How they brought ‘The Elephant Man’ back to life

It started with making false noses. Christopher Tucker was studying opera at drama school when he was asked to appear in a production of Rigoletto. He decided to give his character a noticeably larger hooter. He began fashioning different designs and discovered he liked making noses. That was when Tucker gave up Verdi and opera for a career as a makeup artist.

You may know the name, but if you don’t you will certainly know Tucker’s handiwork. He designed Mr. Creosote for Monty Python’s The Meaning of Life—“And finally, a wafer thin mint.” He came up with the designs for the lycanthropes in Neil Jordan’s werewolf fantasy The Company of Wolves. He also worked on Dune and even made an unfeasibly large prosthetic penis for porn star Long Dong Silver. Somewhere in among that lot you’re bound to have seen Tucker’s incredible craftsmanship.

He is best known, however, for his prosthetic makeup designs for David Lynch’s The Elephant Man, in which he recreated the severe deformities of Joseph Merrick, a man whose head was grossly enlarged and his body disfigured by an unknown disease—it is still a matter of debate as to the cause of Merrick’s illness. Because of his deformities, Merrick was exhibited as a freak in Victorian sideshows. The main problem for Tucker was not to make his designs look like “a cheap horror” but as “something approximating but not an exact clone of the ‘Elephant Man’.”

Lynch had originally planned to design the makeup for Merrick himself but the enormity of the task and his inexperience almost left the film without its “Elephant Man.” Eventually, Tucker was called in to rescue the movie and create its unforgettable makeup designs.
Hurt as Joseph Merrick, or rather John Merrick as he is called in the film.
The late, great John Hurt was tasked with bringing Merrick to life on the screen. Hurt was one of those rare and subtle actors who brought tremendous sensitivity and humanity to each of his performances. He was one of those actors the press often “rediscovered” every so often—as they did after his performance as Quentin Crisp in The Naked Civil Servant, or when he appeared as the deranged emperor Caligula in I, Claudius, or the broken, drug-addled Max in Midnight Express, or the vulnerability he brought to the doomed Stephen Ward in Michael Caton Jones’s film Scandal. But Hurt never really went away. He was consistently good in all of his roles, so good that the press took his quality of acting for granted, and only commented on his work when he was truly exceptional.
Tucker’s photograph of Hurt as Merrick.
It took seven to eight hours in makeup for Hurt to become Merrick. It then took up to two hours to remove the fifteen layers of prosthetics Hurt wore. The designs for the “Elephant Man’s” head and limbs were taken directly from original casts of Merrick’s body kept at the Royal London Hospital. The long, laborious procedure of becoming Merrick led Hurt to quip: “I think they finally managed to make me hate acting.”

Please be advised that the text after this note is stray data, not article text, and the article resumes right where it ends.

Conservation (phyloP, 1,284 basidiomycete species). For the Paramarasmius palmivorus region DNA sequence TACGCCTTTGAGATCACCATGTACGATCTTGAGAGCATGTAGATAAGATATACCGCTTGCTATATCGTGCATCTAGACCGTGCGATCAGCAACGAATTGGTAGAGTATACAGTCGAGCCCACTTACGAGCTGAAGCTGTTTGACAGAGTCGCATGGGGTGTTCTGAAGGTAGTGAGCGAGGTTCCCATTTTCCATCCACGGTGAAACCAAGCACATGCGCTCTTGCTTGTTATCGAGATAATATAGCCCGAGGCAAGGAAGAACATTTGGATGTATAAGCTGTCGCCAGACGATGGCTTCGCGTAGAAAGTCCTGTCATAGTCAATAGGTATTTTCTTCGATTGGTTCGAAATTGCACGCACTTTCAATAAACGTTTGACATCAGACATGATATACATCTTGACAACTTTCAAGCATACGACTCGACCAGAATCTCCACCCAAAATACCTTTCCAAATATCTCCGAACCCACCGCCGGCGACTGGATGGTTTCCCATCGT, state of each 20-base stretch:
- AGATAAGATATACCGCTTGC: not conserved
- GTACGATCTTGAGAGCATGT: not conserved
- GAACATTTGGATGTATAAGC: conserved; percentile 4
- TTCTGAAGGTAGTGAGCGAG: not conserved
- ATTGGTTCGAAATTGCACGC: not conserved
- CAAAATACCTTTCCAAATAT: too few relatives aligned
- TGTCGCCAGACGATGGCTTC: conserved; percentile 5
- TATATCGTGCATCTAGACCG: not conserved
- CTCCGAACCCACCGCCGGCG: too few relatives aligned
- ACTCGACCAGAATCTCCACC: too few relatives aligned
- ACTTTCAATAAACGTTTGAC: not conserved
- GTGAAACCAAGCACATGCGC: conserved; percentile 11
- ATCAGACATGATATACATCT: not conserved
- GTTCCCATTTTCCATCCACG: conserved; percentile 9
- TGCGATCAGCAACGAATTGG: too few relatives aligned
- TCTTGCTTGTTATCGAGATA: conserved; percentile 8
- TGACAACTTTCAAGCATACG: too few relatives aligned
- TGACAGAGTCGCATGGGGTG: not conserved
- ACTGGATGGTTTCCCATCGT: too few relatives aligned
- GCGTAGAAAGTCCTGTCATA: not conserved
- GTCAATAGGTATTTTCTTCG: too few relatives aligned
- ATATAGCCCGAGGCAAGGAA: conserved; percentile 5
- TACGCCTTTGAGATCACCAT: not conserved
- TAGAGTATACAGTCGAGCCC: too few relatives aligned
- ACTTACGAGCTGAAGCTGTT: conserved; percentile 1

The BFI has a fascinating interview with Tucker about his designs for The Elephant Man which you can find here, while below, Tucker and Hurt discuss the process of bringing Merrick to life on the screen.


Previously on Dangerous Minds:
David Bowie wows Broadway as ‘The Elephant Man’
‘The Elephant Man’: David Bowie on Broadway, 1980
‘Little Malcolm’: George Harrison’s lost film starring John Hurt and David Warner

Posted by Paul Gallagher
10:39 am
Gavin Evans’ magnificent portraits of Bowie, Björk, Iggy, and Nick Cave

David Bowie.
The Monday morning mailbag arrived with its usual gifts of bills, party invites, ransom demands (which I really must get around to paying), and “Dear John” letters. I was about to tip all this largesse into the bin when I noticed a postcard from a dear friend Christopher. It was the usual greetings of “Having a lovely time” and “Wish you were here” kind of thing but what saved it from the trash was the front photograph of David Bowie by Gavin Evans.

Now we all have favorite photographers and one of mine is certainly Mr. Evans who has taken some of the most magnificent, gorgeous, and iconic images of the past two decades. The photograph of Bowie shushing with a finger to his lips like he did in the promo for “China Girl” has been used on numerous magazine covers, photospreads, TV documentaries, and pirated for Internet memes, urban graffiti, and even tattoos. Its ubiquity one would hope should have made Mr. Evans a very rich man—but somehow (sadly) I very much doubt that.

Another of Evans’ Bowie photographs—a color portrait in which he wore blue contact lenses—captured a vulnerability that I’d never seen before (see picture above). It was as if Bowie allowed his guard down for just a moment and had unknowingly (or perhaps willingly) revealed a more vulnerable and intimate side. The picture was taken in 1995 for a Time Out cover. A couple of years later, Bowie contacted Evans and asked for a print of this picture to hang in his office. Bowie explained to Evans that this was his favorite portrait.

That’s the thing I like about Evans’ work—he has an uncanny talent for capturing the very essence of his subject matter. His photographs make the gods flesh. Look at his portraits of Nick Cave which reveal something of the man behind the public persona or his series of photographs of Björk which capture a tender and humorous side sometimes lacking from more traditional photo shoots. Or just look at his portrait of John Hurt where you can see the pores of the actor’s skin and peer right into his soul.

Christopher’s Bowie postcard is now pinned to the wall. I browsed for more of Evans work and was happily surprised to find a selection of his most powerful and iconic work is currently on tour. Then something even better, a selection of Evans’ beautiful prints are availble to buy. Now every home can have a Gavin Evans on their wall.